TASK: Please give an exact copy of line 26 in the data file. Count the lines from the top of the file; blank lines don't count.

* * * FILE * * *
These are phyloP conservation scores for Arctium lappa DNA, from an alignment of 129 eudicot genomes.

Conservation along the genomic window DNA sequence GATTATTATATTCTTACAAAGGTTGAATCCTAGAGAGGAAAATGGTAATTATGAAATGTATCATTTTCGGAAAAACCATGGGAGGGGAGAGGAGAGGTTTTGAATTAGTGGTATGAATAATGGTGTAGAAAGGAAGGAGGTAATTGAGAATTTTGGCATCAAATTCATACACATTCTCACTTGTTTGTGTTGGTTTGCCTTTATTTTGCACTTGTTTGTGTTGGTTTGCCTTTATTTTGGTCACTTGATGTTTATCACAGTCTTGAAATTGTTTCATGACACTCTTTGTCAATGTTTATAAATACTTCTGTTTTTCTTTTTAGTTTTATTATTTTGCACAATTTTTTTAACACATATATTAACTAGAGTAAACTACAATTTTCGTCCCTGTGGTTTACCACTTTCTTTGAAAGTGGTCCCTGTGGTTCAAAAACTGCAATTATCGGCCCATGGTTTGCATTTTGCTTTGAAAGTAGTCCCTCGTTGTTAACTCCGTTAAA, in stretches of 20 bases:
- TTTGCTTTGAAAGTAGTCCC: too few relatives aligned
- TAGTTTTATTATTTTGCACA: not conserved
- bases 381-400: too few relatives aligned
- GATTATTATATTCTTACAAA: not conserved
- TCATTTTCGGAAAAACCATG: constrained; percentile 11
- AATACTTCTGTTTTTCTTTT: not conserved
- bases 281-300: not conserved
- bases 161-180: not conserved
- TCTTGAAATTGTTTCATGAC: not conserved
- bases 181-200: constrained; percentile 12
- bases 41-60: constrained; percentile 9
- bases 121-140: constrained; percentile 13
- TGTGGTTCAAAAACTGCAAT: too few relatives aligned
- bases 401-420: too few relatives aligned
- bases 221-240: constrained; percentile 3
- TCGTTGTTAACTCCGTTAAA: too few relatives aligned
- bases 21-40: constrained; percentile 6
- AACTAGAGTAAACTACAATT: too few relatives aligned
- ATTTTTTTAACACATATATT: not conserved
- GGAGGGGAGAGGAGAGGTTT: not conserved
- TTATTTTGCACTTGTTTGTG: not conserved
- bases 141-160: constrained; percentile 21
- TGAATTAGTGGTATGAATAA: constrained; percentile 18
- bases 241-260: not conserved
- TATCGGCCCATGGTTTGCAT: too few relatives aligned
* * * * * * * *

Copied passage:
- bases 241-260: not conserved